"Vision is the art of seeing what is invisible to others". This was an interesting remark, made by Roberto Polo, artist and founder of Citibank's Fine Art Investment Services, and quoted in the 19th November, 2011, edition of The Spectator by Bevis Hillier.
I found the idea thought-provoking, and was reminded of it in an unusual context. Tomorrow morning, at about 7.30 a.m. in Palma de Mallorca's magnificant Gothic cathedral, La Seu, there is a moment of pure magic.
At that time (and again in November) every year, the giant rose window lines up with the rising sun, and a perfect glowing circle is projected across the vast cathedral to the opposite wall, where another rose window joins in the celebration.
This huge rose window, one of the largest in the world, was created in the 14th century, in the Royal Chapel, using a Levantine design for its more than two thousand pieces of stained glass.
Its fleeting echo, twice a year, on the golden Mallorcan stone wall opposite, is an event that is anticipated eagerly for its amazing beauty.
These two images are courtesy of the website, Mallorcaquality.com, with my thanks.
The design and alignment, let alone actual construction, of this huge rose window is, to me, a perfect example of seeing, in one's mind's eye, what is as yet invisible to others. Its concept implied knowledge of the movement of the sun, the necessary geometrical siting in relation to the rising sun on the requisite days of the year, and an ability to calculate all these parameters and ally them with the actual building dimensions and orientation as it was being built. No computers, no cameras, no lasers. Just vision and skill.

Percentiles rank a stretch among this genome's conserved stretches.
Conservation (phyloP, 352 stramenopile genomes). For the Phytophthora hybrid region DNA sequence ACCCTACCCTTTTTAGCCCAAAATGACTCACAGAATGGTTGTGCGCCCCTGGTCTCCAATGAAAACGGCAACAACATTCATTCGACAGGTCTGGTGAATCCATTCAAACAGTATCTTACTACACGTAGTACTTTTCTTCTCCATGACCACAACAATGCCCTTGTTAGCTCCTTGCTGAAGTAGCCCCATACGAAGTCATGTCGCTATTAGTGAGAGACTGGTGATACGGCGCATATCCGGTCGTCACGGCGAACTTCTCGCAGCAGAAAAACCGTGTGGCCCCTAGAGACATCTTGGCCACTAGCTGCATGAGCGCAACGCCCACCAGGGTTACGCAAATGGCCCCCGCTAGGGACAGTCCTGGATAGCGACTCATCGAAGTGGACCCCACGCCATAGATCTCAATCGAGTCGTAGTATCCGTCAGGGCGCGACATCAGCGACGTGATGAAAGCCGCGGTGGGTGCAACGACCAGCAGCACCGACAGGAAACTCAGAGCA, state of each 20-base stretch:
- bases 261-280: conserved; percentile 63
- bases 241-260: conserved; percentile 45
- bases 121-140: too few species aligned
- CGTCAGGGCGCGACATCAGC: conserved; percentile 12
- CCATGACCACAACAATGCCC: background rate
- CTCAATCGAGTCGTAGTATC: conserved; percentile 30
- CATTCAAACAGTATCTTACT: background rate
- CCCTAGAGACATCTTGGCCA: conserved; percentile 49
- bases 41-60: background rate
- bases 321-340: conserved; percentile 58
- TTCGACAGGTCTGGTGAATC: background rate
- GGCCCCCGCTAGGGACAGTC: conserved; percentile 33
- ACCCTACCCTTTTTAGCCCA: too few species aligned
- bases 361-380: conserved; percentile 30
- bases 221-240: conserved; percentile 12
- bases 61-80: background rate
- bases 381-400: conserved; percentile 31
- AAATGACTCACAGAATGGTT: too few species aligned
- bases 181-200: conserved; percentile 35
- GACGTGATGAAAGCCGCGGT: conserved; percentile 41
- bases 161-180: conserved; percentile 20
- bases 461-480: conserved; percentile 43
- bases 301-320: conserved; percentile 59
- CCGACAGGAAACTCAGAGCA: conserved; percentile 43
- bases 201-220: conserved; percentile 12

Perhaps that ability to envision something that no one else sees and then to create something that renders the invisible visible is the ultimate hallmark of an artist, whatever the discipline. It is certainly an ability to cultivate.